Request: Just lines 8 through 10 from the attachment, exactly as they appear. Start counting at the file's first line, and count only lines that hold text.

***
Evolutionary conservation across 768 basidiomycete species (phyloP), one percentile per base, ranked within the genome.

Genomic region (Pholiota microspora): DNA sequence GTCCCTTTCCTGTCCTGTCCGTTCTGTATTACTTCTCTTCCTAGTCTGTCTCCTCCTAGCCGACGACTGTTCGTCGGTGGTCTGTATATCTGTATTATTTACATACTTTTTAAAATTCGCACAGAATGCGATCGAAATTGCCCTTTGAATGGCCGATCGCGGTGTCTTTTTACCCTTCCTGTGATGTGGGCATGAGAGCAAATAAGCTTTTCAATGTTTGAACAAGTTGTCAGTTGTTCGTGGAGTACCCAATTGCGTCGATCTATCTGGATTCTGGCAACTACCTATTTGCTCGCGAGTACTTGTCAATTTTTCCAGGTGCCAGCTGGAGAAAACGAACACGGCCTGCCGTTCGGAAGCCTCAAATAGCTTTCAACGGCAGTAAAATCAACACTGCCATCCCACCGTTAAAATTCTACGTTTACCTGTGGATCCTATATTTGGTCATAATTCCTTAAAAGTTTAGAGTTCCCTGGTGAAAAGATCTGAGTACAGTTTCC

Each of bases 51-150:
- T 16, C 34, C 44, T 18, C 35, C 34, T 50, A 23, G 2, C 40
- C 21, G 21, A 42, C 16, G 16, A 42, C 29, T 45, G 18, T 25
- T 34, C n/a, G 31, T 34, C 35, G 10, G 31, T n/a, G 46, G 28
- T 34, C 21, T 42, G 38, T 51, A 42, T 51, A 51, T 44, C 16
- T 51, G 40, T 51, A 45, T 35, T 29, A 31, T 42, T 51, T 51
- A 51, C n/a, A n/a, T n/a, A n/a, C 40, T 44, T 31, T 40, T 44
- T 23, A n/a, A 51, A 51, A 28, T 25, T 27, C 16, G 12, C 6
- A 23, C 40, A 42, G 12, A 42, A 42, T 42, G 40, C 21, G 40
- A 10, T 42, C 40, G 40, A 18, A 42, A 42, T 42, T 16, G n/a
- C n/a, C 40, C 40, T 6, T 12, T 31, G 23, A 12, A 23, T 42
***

- T 51, G 40, T 51, A 45, T 35, T 29, A 31, T 42, T 51, T 51
- A 51, C n/a, A n/a, T n/a, A n/a, C 40, T 44, T 31, T 40, T 44
- T 23, A n/a, A 51, A 51, A 28, T 25, T 27, C 16, G 12, C 6